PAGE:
The passing of Supreme Court Justice Antonin Scalia has been dissected for its potential impact on litigious issues from campaign finance to abortion. Yet one surely settled issue is the court’s June 2015 ruling on the limits of control a government may use to regulate signs. In a 9-0 decision, the Supreme Court found that the small town of Gilbert, Arizona exceeded its authority when it applied a basic and common ordinance to the directional signs of Good News Presbyterian Church. The repercussions of the Reed v. Gilbert case for city planners are still being felt and—at best—are not fully understood.
Context Good News Presbyterian Church operated like many congregations do that lack permanent facilities; each week, the church would deploy small directional event-like signs with arrows showing worshippers where to go. Under the town’s sign ordinance, these signs were categorized as events and were subject to certain size and time restrictions. Other signs that displayed political issues or advertised home-owners associations were granted larger sizes and longer duration. The town of Gilbert thought its regulations were constitutional, because they were both content neutral (e.g. you can talk about whales) and viewpoint neutral (e.g. you can advocate saving the whales). Creating categories for differing sign messages was a reasonable method to regulate signs in the face of larger public interests like traffic safety.
The Supreme Court thought otherwise. It struck down the town’s sign ordinance on the grounds that it infringed upon the church’s constitutional free speech rights by basing the categories and exceptions on what the sign said. The court opined that by having different standards for different speakers, the town was expressing a preference for certain speech. Sign regulations now had to pass a harder test, “strict scrutiny,” requiring that governments prove that their regulations were finely tailored and essential to the intended outcome. This ruling was a win for free speech advocates. The majority opinion described an initial list of permissible sign regulations including: lighting, size, changing text, and location. But the decision also left considerable ambiguity as to the applicability of this new test to commercial speech.
Following the Reed v. Gilbert ruling, groups such as the American Planning Association (APA) and the International Sign Association called for for regulatory clarity and showed intent to produce educational materials for towns to take corrective action. During one APA chapter webinar, a guest speaker recommended town officials:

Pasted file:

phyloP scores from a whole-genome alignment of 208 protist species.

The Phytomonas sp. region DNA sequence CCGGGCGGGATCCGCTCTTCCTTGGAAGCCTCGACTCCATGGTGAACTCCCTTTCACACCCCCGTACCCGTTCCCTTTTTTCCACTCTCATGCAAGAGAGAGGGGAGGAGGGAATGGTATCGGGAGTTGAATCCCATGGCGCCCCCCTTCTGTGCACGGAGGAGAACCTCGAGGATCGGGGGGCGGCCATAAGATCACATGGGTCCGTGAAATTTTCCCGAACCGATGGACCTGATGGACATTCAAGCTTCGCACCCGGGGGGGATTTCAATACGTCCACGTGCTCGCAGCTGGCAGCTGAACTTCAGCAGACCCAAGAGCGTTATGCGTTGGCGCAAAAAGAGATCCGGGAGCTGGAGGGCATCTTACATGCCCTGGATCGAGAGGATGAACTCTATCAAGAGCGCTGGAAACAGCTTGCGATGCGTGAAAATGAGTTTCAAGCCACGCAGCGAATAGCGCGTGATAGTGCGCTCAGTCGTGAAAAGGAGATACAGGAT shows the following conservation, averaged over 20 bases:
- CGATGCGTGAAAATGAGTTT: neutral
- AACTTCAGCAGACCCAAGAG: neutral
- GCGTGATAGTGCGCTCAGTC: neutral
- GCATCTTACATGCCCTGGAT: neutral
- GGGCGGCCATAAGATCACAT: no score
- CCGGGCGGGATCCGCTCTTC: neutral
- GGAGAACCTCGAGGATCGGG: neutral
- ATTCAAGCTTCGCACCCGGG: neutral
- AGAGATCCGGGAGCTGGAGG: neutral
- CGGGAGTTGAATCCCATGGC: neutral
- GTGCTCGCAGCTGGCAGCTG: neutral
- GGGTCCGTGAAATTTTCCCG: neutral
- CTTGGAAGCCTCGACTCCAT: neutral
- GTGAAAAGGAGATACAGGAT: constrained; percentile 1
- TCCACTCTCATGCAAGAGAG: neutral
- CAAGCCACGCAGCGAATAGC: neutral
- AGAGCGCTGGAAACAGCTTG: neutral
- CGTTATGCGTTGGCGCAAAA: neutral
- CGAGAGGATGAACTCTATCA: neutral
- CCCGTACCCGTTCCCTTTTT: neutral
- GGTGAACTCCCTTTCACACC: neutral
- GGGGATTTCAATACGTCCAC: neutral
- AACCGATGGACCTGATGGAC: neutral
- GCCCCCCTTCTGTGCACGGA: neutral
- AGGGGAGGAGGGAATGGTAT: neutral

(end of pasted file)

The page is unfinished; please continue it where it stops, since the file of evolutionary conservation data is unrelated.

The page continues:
- remove references to categories based on content
- add a severability clause so that in the event of legal action, the larger ordinance would stand.
Given the breadth of categorical-based sign ordinances, towns are in the process of reviewing their ordinances for compliance, while—I fear—others may be unaware of the conflict at all and vulnerable to legal action.
The months immediately after the Reed v. Gilbert decision provided yet another turn in sign regulations. With the new requirement of strict scrutiny, federal courts struck down city panhandling ordinances in Massachusetts and Illinois. The Supreme Court’s ruling was interpreted to overturn ordinances that restricted types of speech (i.e. requesting financial support). A desire to prevent the uncomfortableness of being asked for money was not sufficient to bar how individuals could use public spaces.
Tension between free speech and the police powers of the state have always been present, and it appears that free speech is winning. Ordinances have many potential purposes such as encouraging aesthetic continuity, compatibility of use, and pedestrian and vehicle safety. But this ruling has curtailed city planners’ popular and simple tool for controlling the aesthetics and use of public space. Municipalities must now clearly justify their attempts to control not what is said, but rather where and in what manner. It is a responsibility that was the planning profession should not take lightly.
How else will the Reed v. Gilbert decision be interpreted in the urban realm? The answer will depend on the actions of municipalities, their planners, and their city attorneys as they revisit decades odd ordinances to reflect the the messy, confrontational, but ultimately beneficial, process of citizenship.
Joe Seymour is a first year Masters Candidate at the UNC Department of City and Regional Planning with interests in land use and transportation. He’s not a lawyer, but sometimes plays one on TV.
Featured image: Panhandling sign in Savannah, Georgia. Photo Credit: Quinn Dombrowski, all rights reserved.